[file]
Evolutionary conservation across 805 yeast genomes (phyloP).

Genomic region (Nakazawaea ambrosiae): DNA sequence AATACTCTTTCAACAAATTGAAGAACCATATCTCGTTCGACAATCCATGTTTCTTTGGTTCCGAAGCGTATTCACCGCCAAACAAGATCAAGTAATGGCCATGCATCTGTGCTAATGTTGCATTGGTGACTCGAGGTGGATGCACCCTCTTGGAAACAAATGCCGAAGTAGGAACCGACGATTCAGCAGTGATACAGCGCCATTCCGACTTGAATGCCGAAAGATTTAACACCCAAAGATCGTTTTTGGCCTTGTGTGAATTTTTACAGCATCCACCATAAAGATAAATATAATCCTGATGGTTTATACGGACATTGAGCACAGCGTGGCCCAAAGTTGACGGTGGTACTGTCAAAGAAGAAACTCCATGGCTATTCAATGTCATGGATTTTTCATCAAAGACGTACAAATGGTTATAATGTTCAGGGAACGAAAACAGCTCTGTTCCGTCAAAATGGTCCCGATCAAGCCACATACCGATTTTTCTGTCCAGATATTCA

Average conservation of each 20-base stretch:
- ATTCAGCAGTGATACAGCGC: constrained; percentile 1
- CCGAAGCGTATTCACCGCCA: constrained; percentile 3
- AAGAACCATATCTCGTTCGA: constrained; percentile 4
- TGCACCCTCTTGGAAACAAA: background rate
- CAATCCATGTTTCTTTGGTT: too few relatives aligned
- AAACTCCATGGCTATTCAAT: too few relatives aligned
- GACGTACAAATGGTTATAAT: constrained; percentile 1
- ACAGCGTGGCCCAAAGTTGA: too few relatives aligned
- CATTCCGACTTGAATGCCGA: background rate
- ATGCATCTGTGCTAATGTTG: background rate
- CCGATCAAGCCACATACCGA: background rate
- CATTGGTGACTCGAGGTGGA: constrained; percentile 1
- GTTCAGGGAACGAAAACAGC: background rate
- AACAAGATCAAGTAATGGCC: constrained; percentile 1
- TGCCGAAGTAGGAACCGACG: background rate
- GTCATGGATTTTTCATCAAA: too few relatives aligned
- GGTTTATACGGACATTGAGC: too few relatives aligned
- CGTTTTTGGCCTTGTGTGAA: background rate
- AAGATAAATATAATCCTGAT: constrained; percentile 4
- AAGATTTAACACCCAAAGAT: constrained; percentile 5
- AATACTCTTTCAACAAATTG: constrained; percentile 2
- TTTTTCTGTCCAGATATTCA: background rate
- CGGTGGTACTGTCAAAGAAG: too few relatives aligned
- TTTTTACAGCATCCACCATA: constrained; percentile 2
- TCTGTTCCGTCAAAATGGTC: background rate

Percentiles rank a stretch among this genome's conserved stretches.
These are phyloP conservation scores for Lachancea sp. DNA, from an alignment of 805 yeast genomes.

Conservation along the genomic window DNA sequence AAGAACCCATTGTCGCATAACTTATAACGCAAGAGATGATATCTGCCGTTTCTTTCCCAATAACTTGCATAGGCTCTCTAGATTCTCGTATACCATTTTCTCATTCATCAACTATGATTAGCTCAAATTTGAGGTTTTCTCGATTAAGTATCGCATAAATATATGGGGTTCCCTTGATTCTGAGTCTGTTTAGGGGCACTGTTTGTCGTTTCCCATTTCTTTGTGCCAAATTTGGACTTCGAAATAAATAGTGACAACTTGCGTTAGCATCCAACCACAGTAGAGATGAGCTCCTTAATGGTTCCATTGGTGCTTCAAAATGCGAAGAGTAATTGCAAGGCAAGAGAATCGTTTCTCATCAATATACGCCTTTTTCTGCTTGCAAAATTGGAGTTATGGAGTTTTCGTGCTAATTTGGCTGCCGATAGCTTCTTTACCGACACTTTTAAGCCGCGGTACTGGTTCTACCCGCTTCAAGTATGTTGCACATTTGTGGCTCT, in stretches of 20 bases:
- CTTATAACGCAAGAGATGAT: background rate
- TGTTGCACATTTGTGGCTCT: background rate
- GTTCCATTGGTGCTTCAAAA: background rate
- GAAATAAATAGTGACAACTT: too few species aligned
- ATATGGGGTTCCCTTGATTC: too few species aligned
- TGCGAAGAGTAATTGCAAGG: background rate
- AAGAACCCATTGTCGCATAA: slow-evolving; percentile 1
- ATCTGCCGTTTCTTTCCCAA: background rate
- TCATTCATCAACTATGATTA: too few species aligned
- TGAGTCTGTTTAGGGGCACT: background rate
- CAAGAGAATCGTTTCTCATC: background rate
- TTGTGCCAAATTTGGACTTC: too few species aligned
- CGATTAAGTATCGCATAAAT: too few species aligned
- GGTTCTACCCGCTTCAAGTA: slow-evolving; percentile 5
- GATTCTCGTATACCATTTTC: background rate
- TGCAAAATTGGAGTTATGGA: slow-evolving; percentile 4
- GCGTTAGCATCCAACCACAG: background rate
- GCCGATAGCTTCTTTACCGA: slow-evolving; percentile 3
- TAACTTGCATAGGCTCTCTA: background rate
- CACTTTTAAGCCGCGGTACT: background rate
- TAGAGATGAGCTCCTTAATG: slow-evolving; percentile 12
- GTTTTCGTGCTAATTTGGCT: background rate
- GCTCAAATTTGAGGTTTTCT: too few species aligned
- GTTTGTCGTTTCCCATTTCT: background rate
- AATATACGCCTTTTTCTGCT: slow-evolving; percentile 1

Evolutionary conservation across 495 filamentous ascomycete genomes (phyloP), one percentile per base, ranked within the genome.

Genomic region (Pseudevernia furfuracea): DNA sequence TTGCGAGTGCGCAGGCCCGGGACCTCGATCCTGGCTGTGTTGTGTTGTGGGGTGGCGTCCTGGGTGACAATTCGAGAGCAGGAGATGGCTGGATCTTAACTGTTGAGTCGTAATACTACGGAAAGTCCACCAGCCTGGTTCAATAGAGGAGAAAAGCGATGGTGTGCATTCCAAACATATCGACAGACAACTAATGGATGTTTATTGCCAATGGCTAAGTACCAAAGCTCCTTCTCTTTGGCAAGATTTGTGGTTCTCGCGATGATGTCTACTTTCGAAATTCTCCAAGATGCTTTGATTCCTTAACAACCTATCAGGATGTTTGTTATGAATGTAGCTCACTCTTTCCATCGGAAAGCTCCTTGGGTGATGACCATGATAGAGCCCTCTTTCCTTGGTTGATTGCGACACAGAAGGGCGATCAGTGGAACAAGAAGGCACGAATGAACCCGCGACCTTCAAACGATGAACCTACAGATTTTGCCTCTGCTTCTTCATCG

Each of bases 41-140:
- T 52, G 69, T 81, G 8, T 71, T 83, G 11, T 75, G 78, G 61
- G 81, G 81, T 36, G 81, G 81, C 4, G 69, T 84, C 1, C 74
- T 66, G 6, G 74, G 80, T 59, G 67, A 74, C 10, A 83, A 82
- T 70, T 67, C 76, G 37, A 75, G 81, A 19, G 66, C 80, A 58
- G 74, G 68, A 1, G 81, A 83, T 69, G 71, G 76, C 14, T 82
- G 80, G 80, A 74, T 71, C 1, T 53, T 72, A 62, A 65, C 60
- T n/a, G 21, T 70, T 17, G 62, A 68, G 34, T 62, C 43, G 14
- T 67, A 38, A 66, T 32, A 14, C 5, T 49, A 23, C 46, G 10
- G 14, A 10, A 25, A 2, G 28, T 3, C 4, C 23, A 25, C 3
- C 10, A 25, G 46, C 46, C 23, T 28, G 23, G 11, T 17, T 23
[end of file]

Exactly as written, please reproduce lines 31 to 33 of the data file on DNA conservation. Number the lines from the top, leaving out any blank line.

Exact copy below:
Conservation along the genomic window DNA sequence AAGAACCCATTGTCGCATAACTTATAACGCAAGAGATGATATCTGCCGTTTCTTTCCCAATAACTTGCATAGGCTCTCTAGATTCTCGTATACCATTTTCTCATTCATCAACTATGATTAGCTCAAATTTGAGGTTTTCTCGATTAAGTATCGCATAAATATATGGGGTTCCCTTGATTCTGAGTCTGTTTAGGGGCACTGTTTGTCGTTTCCCATTTCTTTGTGCCAAATTTGGACTTCGAAATAAATAGTGACAACTTGCGTTAGCATCCAACCACAGTAGAGATGAGCTCCTTAATGGTTCCATTGGTGCTTCAAAATGCGAAGAGTAATTGCAAGGCAAGAGAATCGTTTCTCATCAATATACGCCTTTTTCTGCTTGCAAAATTGGAGTTATGGAGTTTTCGTGCTAATTTGGCTGCCGATAGCTTCTTTACCGACACTTTTAAGCCGCGGTACTGGTTCTACCCGCTTCAAGTATGTTGCACATTTGTGGCTCT, in stretches of 20 bases:
- CTTATAACGCAAGAGATGAT: background rate
- TGTTGCACATTTGTGGCTCT: background rate